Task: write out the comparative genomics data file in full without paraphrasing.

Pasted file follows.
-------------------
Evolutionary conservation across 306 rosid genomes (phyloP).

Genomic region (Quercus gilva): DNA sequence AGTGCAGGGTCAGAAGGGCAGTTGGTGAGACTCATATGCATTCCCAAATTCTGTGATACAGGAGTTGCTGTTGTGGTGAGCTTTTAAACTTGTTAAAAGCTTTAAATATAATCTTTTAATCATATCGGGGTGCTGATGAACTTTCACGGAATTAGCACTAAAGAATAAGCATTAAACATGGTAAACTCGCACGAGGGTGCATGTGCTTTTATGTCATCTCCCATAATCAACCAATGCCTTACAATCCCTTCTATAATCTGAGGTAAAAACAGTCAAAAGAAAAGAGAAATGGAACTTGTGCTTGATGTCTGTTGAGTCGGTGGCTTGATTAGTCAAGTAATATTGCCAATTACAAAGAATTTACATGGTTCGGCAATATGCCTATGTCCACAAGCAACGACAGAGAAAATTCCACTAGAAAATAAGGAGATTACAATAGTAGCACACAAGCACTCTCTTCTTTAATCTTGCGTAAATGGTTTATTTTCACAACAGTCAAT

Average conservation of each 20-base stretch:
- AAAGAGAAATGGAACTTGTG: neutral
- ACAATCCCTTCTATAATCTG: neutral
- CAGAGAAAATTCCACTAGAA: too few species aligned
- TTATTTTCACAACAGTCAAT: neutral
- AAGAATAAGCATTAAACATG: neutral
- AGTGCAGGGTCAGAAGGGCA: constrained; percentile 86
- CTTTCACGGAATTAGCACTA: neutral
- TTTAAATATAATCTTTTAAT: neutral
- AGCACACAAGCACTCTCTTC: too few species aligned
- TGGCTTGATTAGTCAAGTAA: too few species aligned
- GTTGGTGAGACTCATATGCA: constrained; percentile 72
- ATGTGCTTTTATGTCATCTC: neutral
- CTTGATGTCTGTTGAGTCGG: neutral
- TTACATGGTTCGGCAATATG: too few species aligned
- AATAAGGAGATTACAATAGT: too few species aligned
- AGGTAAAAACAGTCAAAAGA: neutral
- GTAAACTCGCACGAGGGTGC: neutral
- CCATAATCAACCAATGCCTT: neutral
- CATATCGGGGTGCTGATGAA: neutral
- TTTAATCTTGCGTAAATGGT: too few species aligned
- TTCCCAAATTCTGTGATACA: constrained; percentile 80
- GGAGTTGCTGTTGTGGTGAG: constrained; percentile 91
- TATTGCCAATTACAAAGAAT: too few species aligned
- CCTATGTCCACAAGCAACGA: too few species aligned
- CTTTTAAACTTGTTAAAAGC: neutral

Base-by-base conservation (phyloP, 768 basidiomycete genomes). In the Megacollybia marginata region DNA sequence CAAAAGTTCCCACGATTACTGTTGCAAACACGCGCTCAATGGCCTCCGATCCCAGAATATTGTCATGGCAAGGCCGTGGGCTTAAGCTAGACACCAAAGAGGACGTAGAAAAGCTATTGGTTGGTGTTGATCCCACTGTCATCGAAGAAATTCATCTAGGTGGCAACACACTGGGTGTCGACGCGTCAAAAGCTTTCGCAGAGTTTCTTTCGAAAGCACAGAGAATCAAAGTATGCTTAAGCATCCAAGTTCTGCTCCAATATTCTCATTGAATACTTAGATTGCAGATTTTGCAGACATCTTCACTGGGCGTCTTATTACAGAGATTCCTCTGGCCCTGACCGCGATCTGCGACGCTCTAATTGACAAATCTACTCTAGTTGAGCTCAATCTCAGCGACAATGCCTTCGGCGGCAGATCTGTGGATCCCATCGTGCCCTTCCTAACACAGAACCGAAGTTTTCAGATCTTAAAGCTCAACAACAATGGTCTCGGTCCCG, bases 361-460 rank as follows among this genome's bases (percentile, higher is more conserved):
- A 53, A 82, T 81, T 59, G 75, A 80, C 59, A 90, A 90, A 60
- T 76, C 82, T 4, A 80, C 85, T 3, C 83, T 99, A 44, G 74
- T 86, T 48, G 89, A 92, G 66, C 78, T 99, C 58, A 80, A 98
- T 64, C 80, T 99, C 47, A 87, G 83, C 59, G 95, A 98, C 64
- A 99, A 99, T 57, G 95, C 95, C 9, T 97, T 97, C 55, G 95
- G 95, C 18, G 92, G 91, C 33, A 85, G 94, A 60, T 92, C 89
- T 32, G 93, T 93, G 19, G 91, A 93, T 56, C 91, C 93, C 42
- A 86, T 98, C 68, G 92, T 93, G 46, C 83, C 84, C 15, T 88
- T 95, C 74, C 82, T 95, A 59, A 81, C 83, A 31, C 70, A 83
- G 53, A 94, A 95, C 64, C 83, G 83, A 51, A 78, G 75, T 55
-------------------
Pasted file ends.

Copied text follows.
Evolutionary conservation across 306 rosid genomes (phyloP).

Genomic region (Quercus gilva): DNA sequence AGTGCAGGGTCAGAAGGGCAGTTGGTGAGACTCATATGCATTCCCAAATTCTGTGATACAGGAGTTGCTGTTGTGGTGAGCTTTTAAACTTGTTAAAAGCTTTAAATATAATCTTTTAATCATATCGGGGTGCTGATGAACTTTCACGGAATTAGCACTAAAGAATAAGCATTAAACATGGTAAACTCGCACGAGGGTGCATGTGCTTTTATGTCATCTCCCATAATCAACCAATGCCTTACAATCCCTTCTATAATCTGAGGTAAAAACAGTCAAAAGAAAAGAGAAATGGAACTTGTGCTTGATGTCTGTTGAGTCGGTGGCTTGATTAGTCAAGTAATATTGCCAATTACAAAGAATTTACATGGTTCGGCAATATGCCTATGTCCACAAGCAACGACAGAGAAAATTCCACTAGAAAATAAGGAGATTACAATAGTAGCACACAAGCACTCTCTTCTTTAATCTTGCGTAAATGGTTTATTTTCACAACAGTCAAT

Average conservation of each 20-base stretch:
- AAAGAGAAATGGAACTTGTG: neutral
- ACAATCCCTTCTATAATCTG: neutral
- CAGAGAAAATTCCACTAGAA: too few species aligned
- TTATTTTCACAACAGTCAAT: neutral
- AAGAATAAGCATTAAACATG: neutral
- AGTGCAGGGTCAGAAGGGCA: constrained; percentile 86
- CTTTCACGGAATTAGCACTA: neutral
- TTTAAATATAATCTTTTAAT: neutral
- AGCACACAAGCACTCTCTTC: too few species aligned
- TGGCTTGATTAGTCAAGTAA: too few species aligned
- GTTGGTGAGACTCATATGCA: constrained; percentile 72
- ATGTGCTTTTATGTCATCTC: neutral
- CTTGATGTCTGTTGAGTCGG: neutral
- TTACATGGTTCGGCAATATG: too few species aligned
- AATAAGGAGATTACAATAGT: too few species aligned
- AGGTAAAAACAGTCAAAAGA: neutral
- GTAAACTCGCACGAGGGTGC: neutral
- CCATAATCAACCAATGCCTT: neutral
- CATATCGGGGTGCTGATGAA: neutral
- TTTAATCTTGCGTAAATGGT: too few species aligned
- TTCCCAAATTCTGTGATACA: constrained; percentile 80
- GGAGTTGCTGTTGTGGTGAG: constrained; percentile 91
- TATTGCCAATTACAAAGAAT: too few species aligned
- CCTATGTCCACAAGCAACGA: too few species aligned
- CTTTTAAACTTGTTAAAAGC: neutral

Base-by-base conservation (phyloP, 768 basidiomycete genomes). In the Megacollybia marginata region DNA sequence CAAAAGTTCCCACGATTACTGTTGCAAACACGCGCTCAATGGCCTCCGATCCCAGAATATTGTCATGGCAAGGCCGTGGGCTTAAGCTAGACACCAAAGAGGACGTAGAAAAGCTATTGGTTGGTGTTGATCCCACTGTCATCGAAGAAATTCATCTAGGTGGCAACACACTGGGTGTCGACGCGTCAAAAGCTTTCGCAGAGTTTCTTTCGAAAGCACAGAGAATCAAAGTATGCTTAAGCATCCAAGTTCTGCTCCAATATTCTCATTGAATACTTAGATTGCAGATTTTGCAGACATCTTCACTGGGCGTCTTATTACAGAGATTCCTCTGGCCCTGACCGCGATCTGCGACGCTCTAATTGACAAATCTACTCTAGTTGAGCTCAATCTCAGCGACAATGCCTTCGGCGGCAGATCTGTGGATCCCATCGTGCCCTTCCTAACACAGAACCGAAGTTTTCAGATCTTAAAGCTCAACAACAATGGTCTCGGTCCCG, bases 361-460 rank as follows among this genome's bases (percentile, higher is more conserved):
- A 53, A 82, T 81, T 59, G 75, A 80, C 59, A 90, A 90, A 60
- T 76, C 82, T 4, A 80, C 85, T 3, C 83, T 99, A 44, G 74
- T 86, T 48, G 89, A 92, G 66, C 78, T 99, C 58, A 80, A 98
- T 64, C 80, T 99, C 47, A 87, G 83, C 59, G 95, A 98, C 64
- A 99, A 99, T 57, G 95, C 95, C 9, T 97, T 97, C 55, G 95
- G 95, C 18, G 92, G 91, C 33, A 85, G 94, A 60, T 92, C 89
- T 32, G 93, T 93, G 19, G 91, A 93, T 56, C 91, C 93, C 42
- A 86, T 98, C 68, G 92, T 93, G 46, C 83, C 84, C 15, T 88
- T 95, C 74, C 82, T 95, A 59, A 81, C 83, A 31, C 70, A 83
- G 53, A 94, A 95, C 64, C 83, G 83, A 51, A 78, G 75, T 55